A longtime supporter of jazz who has worked with the Monk Institute for years, Albright received the annual Fisher Founder’s Award. After the customary speech of thanks, she went to a drum set and pounded away on tom-toms and cymbals — quite creditably — as trumpeter Chris Botti performed an instrumental version of “Nessun dorma,” the aria from the Puccini opera “Turandot.”
The crowd erupted, and the beaming Albright wouldn’t leave the stage until she made off with a pair of souvenir drumsticks.
In the past few years, the Monk competition has morphed into the closest thing jazz has to a red-carpet extravaganza. Sunday’s event lasted more than three hours and included knockout performances by Aretha Franklin (singing “My Funny Valentine” and “Respect”) and jazz singers Nnenna Freelon (“Stormy Weather”) and Roberta Gambarini (“Lover Come Back to Me”).
Along with jazz superstar Herbie Hancock, the evening’s emcees included Tipper Gore and actress Helen Mirren. (When Mirren introduced Franklin, the Queen of Soul, she quipped, “I know a thing or two about queens.”)
Over the evening, about two dozen musicians paraded on and off the stage in a typical gathering of all-stars — a lot of smiles, a lot of confusion and a few moments of musical joy.
Still, the centerpiece of the gathering remains the competition, which includes an award for composition — this year’s winner was Yusuke Nakamura of Japan — as well as performance. This year, drums were featured for only the second time in the competition’s history. Twelve young drummers from around the world took part in the semifinal competition Saturday, with three — Justin Brown, Jamison Ross and Colin Stranahan — chosen for the Sunday-night finals.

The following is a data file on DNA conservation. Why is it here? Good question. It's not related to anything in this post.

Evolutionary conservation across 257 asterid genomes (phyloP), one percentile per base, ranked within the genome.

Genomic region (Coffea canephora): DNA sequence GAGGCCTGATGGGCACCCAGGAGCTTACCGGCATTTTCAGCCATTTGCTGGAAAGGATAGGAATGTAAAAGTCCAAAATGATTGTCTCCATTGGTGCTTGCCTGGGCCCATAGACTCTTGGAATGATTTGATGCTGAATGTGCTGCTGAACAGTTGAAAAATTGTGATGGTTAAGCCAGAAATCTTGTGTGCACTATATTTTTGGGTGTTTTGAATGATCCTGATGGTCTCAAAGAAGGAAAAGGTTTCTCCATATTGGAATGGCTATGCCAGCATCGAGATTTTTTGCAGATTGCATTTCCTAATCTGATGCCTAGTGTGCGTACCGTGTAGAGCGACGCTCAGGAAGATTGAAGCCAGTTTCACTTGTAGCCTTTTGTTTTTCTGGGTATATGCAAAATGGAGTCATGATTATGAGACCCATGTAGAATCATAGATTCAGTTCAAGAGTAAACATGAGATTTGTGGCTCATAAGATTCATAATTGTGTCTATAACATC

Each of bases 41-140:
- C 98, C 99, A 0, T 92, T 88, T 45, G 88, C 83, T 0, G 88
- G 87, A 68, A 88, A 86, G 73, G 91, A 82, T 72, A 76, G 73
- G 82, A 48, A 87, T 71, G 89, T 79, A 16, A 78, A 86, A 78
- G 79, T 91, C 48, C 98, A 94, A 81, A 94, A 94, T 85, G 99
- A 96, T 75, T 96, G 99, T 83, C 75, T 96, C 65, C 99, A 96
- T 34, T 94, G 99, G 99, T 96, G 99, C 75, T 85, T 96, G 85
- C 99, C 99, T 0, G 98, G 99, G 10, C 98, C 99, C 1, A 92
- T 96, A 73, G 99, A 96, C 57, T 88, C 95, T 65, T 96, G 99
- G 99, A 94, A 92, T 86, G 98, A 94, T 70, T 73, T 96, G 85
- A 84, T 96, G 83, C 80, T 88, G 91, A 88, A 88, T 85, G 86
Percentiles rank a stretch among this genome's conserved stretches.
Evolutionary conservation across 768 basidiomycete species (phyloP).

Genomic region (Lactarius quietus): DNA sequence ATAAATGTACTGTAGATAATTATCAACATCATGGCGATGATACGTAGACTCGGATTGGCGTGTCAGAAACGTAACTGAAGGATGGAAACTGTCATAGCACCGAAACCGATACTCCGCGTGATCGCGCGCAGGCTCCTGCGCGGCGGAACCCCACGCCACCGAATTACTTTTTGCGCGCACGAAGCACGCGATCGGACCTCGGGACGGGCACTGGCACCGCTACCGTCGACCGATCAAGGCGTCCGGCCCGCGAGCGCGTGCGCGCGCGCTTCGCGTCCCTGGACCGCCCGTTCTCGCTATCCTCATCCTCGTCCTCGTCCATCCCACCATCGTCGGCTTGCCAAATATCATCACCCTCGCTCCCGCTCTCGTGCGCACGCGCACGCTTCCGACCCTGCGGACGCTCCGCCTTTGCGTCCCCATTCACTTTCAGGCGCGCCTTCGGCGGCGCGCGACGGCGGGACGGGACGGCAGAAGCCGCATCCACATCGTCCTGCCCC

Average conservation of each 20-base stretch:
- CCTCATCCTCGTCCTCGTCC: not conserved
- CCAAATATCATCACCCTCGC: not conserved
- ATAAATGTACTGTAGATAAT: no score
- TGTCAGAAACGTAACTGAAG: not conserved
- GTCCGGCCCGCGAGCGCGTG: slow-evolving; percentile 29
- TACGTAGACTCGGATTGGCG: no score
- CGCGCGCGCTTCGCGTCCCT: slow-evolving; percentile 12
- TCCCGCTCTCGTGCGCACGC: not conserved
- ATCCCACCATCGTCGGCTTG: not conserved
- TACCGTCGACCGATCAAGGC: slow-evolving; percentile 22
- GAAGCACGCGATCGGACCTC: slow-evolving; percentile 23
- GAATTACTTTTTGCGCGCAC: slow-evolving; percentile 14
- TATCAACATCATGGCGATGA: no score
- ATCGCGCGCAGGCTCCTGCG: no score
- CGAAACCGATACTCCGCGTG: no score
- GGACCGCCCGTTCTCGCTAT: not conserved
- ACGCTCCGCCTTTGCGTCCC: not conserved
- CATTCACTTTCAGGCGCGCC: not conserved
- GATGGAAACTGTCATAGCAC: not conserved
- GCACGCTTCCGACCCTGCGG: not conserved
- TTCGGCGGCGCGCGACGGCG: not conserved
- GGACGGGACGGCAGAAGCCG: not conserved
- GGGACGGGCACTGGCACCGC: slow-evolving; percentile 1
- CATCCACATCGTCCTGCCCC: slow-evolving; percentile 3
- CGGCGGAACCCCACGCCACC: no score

All three offered spirited performances with a trio of pianist Geoff Keezer, alto saxophonist Jon Gordon and bassist Rodney Whitaker. A panel of five judges, all distinguished jazz drummers, chose 24-year-old Ross, of Jacksonville, Fla., as the winner of the $25,000 first prize and a recording contract with Concord Records.
Sometimes shaking a tambourine in his right hand while drumming with his left, Ross played with an easygoing, blues-soaked sense of joy. He didn’t overpower the band or offer a moodscape of percussive sound effects: He just sat down and got the crowd tapping its toes to James Black’s “Magnolia Triangle” and his original “Shrimp ’n’ Grits.”
It was a night to make everyone smile, and no one more than Albright, who was clutching her drumsticks as she mingled with the crowd afterward. She may have unlocked the secret to international understanding: drum diplomacy.